Are Medical Affairs Teams Ready to Go Digital? A New Playbook for Field Medical Amid a Global Pandemic | Komodo Health
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Are Medical Affairs Teams Ready to Go Digital? A New Playbook for Field Medical Amid a Global Pandemic

By Web Sun, co-founder and president, Komodo Health

COVID-19 has created a difficult paradox for life sciences teams. Medical affairs and medical science liaisons have been pulled from the field at the very moment when healthcare providers are experiencing one of the biggest disruptions to ever hit their practices. With patients avoiding physicians’ offices for anything but the most serious conditions and providers stretched thin — in many cases displaced themselves — the need for effective communication has never been greater, or more challenging. 

The obvious solution, of course, is to flip the switch to digital, transitioning face-to-face interactions into Zoom meetings and phone calls. But the relationship between a healthcare provider and a medical affairs team is not as simple as a meeting performed via videoconference.

The medical affairs/provider relationship has been reliant on face-to-face interactions for good reason. The information exchanged is complex, the conversation is nuanced, and successful interactions often depend on the medical affairs professionals’ ability to not only understand the details, but also read the room. Has the office been seeing a particularly high — or low —  volume recently? Have there been any noteworthy patient engagements or adverse events? Have the lead physicians been under any undue stress? All of these are bits of intelligence that smart medical affairs team members pick up on in casual conversation with RNs, PAs and medical assistants before ever sitting down with a physician. 

This in-person access will be sorely missed in a digital-only world, and replacing it will take more than just an e-mailed invite to a Zoom meeting. To succeed in the new world order of socially distant physician interaction, medical affairs teams will need to replace the intuition of in-person communications with the certainty of data.

Here’s where to start.

Personalization

When engaging busy physicians during this crisis, it is critical that messages are personalized to their needs. There is a temptation when working within the realm of email and phone calls to conduct blanket outreach — the modern day equivalent of a form letter that gets blasted to everyone — but this is not the time for generic communications. 

To truly break through and connect, digital communications need to be just as informed as practice dynamics thoughtfully assessed via on-the-ground, in-person interactions. This is where having the right data and insights can make all the difference in the world. 

For example, by accessing practice-specific trends in recent patient volume, it is possible for medical affairs teams to get a precision-targeted read on the current state of affairs in that setting of care: A huge surge in flu-related symptoms? A massive drop-off in type 2 diabetes follow-ups? An inordinately high volume of referrals to specialists? These will all show up in the data, and those insights will provide remote medical affairs teams with the ability to deliver a more relevant message, tailored to the unique and timely needs of the clinician.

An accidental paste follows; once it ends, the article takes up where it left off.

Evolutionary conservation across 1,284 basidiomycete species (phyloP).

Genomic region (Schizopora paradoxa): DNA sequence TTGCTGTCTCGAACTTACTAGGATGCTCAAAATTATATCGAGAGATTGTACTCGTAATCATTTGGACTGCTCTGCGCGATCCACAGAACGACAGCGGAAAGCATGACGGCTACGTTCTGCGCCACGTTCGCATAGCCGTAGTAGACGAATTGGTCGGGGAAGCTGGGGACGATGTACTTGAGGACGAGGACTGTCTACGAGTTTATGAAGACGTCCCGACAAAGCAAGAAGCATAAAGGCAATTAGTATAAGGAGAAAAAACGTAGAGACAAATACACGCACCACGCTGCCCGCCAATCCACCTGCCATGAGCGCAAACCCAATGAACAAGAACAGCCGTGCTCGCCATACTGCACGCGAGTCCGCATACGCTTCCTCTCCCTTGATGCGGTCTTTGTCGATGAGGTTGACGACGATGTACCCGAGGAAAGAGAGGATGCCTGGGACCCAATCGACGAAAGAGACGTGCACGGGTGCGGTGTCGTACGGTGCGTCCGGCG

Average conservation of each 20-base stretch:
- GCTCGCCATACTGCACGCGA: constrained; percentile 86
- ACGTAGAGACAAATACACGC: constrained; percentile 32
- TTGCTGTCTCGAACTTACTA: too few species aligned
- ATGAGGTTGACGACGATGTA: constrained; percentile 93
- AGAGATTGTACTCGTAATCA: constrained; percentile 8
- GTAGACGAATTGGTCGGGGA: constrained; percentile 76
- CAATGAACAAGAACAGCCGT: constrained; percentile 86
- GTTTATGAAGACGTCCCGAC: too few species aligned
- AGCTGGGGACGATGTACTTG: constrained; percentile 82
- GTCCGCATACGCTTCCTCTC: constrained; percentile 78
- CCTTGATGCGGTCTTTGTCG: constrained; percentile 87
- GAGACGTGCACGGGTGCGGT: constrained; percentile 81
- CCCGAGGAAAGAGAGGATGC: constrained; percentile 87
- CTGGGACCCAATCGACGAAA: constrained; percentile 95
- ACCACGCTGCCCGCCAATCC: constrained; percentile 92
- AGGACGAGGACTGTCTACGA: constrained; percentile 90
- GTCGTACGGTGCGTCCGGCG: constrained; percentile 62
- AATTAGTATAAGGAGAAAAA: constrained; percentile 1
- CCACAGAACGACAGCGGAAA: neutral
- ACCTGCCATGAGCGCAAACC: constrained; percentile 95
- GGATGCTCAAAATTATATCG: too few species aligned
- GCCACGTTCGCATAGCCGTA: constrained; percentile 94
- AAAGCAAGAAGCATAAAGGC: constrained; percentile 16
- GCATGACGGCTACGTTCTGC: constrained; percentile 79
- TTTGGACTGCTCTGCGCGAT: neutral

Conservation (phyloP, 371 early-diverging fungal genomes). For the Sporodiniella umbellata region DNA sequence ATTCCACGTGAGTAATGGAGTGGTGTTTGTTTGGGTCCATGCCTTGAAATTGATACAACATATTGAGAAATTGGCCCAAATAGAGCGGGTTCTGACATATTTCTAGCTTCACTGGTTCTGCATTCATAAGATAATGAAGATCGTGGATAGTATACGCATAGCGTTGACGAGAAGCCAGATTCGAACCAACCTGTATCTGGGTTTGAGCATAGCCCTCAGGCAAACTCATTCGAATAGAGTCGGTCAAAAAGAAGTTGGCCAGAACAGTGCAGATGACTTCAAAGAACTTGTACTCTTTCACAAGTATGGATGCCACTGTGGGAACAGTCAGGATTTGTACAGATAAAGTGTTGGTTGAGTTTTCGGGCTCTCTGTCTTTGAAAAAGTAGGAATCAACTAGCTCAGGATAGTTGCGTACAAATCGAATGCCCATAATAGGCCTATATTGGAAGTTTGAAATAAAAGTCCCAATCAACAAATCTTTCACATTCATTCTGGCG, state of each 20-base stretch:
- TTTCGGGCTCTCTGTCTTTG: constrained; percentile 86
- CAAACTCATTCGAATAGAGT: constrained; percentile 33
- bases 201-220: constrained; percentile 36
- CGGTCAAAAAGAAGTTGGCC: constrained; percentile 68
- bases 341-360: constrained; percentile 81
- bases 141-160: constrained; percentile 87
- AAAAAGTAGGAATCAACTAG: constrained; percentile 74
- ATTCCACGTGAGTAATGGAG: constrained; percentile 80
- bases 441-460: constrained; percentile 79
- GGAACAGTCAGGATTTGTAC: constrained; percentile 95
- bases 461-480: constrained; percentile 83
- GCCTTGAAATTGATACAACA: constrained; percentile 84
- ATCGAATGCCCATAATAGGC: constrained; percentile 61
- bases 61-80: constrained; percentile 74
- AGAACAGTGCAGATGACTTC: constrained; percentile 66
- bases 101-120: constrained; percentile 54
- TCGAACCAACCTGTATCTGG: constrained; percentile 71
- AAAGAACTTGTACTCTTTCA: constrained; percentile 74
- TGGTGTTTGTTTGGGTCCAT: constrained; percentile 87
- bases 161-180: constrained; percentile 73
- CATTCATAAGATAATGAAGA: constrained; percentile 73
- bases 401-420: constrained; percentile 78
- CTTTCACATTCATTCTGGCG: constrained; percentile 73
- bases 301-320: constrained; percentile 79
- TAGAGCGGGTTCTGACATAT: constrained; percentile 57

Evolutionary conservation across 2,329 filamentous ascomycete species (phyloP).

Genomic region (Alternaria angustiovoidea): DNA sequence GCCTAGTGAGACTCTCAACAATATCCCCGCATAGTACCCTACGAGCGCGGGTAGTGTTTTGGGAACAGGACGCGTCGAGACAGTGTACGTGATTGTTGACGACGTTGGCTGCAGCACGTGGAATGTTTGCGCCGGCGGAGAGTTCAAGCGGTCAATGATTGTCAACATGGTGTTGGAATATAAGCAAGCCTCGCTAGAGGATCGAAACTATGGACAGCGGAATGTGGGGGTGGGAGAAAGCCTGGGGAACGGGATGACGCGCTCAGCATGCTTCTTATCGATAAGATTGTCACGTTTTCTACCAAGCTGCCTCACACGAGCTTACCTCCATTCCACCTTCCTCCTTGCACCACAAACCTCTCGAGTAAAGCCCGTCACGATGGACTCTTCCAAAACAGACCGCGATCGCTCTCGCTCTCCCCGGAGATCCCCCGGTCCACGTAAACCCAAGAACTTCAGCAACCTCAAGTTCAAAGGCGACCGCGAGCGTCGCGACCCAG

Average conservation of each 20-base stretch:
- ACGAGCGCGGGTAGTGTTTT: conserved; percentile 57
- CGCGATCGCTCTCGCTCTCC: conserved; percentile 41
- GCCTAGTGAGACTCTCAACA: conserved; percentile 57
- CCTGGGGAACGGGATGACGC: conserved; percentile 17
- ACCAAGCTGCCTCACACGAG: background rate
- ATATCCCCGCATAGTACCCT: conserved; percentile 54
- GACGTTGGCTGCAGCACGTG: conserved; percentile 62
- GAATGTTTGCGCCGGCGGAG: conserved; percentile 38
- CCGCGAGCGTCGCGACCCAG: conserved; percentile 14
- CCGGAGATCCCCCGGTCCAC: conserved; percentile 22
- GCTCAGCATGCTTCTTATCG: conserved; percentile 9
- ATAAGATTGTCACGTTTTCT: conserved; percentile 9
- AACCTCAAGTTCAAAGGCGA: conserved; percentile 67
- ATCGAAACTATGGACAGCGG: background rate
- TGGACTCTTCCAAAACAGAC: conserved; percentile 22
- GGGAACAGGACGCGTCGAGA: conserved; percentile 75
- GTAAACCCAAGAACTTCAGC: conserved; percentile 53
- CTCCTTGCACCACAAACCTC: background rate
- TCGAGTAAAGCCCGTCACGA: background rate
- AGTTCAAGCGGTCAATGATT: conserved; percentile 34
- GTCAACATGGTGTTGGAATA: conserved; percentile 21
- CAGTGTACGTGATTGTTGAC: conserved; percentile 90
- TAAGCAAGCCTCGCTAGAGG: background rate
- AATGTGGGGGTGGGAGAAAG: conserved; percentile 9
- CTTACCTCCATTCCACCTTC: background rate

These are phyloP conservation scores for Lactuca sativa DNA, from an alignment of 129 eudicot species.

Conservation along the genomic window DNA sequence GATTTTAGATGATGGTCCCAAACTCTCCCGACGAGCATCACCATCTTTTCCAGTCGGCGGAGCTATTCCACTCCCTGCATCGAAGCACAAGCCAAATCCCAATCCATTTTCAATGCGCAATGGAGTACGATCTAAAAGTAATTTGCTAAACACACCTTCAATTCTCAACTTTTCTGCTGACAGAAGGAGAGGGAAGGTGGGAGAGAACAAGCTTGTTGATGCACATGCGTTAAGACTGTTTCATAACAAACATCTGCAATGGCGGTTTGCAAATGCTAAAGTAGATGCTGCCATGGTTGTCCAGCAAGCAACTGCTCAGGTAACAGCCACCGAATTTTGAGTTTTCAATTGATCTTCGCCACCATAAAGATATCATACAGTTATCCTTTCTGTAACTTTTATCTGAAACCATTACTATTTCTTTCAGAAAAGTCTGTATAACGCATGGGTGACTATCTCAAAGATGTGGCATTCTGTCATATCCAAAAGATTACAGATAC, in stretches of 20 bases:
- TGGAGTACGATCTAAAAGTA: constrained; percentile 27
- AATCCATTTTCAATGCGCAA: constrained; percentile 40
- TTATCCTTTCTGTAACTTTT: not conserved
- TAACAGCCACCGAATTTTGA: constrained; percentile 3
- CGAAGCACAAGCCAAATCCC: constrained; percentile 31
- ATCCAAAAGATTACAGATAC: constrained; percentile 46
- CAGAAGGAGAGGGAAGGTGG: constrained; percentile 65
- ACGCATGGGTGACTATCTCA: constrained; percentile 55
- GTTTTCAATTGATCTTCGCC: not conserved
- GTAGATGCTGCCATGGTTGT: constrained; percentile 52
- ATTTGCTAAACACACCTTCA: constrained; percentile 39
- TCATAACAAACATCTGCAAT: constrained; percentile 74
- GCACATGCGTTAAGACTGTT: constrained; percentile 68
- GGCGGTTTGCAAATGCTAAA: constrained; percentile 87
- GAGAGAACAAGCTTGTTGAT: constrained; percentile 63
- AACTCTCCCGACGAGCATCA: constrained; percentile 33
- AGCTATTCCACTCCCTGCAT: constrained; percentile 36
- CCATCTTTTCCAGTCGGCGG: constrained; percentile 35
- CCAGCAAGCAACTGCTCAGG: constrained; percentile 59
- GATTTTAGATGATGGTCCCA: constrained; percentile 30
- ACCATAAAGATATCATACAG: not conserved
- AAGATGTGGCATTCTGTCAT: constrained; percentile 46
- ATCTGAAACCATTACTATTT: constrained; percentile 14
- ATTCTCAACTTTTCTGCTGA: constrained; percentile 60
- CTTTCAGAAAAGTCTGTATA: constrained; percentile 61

Efficiency

There are some practices that will be near-impossible to access right now. Many providers around the country have shifted their focus exclusively to COVID-19 related cases and will continue to operate in triage mode until we are through the peak of the crisis. This is a sad but necessary reality given the current state of the pandemic. Meanwhile, certain specialties have been temporarily sidelined, and still other practices remain relatively unaffected by the crisis — for now.

Having the real-world data to know how the pandemic has impacted a clinician before a digital encounter is the key to efficient use of everyone’s time. Having a clear line of sight into what healthcare providers are experiencing right now is an important part of setting up a constructive conversation, rather than initiating an inadvertently tone-deaf outreach.

Fortunately, the tools exist today to parse trends in case load to efficiently target providers and align engagement to where the greatest level of opportunity and need exists. 

Dynamic data and insights 

COVID-19 is moving fast and affecting different parts of the country disproportionately. It’s also sending shock waves across nearly every field of medicine. Medical affairs teams operating solely via digital engagement need to have a precise read on what’s happening in different parts of the country on a real-time basis in order to tailor physician outreach that connects based on what providers are seeing as they are seeing it.

Last year’s stagnant analysis or engagement list is not enough. And, traditional approaches that lack insight into real-time clinical practice patterns and fast-evolving epidemiology are going to be increasingly insufficient. Insights from dynamic data will be key to effective digital engagement. 

Putting the pieces together

There has been a lot of talk recently about how the COVID-19 crisis will accelerate a shift to digital that has been building for some time. It will. But it will take more than the flip of a switch. 

Digital medical affairs interactions will need to be smarter, more timely and more informed in order to achieve parity with (or surpass) the best in-person meetings. The necessary tools exist today to address these emerging needs and leverage them to ensure successful interactions with providers under duress. 

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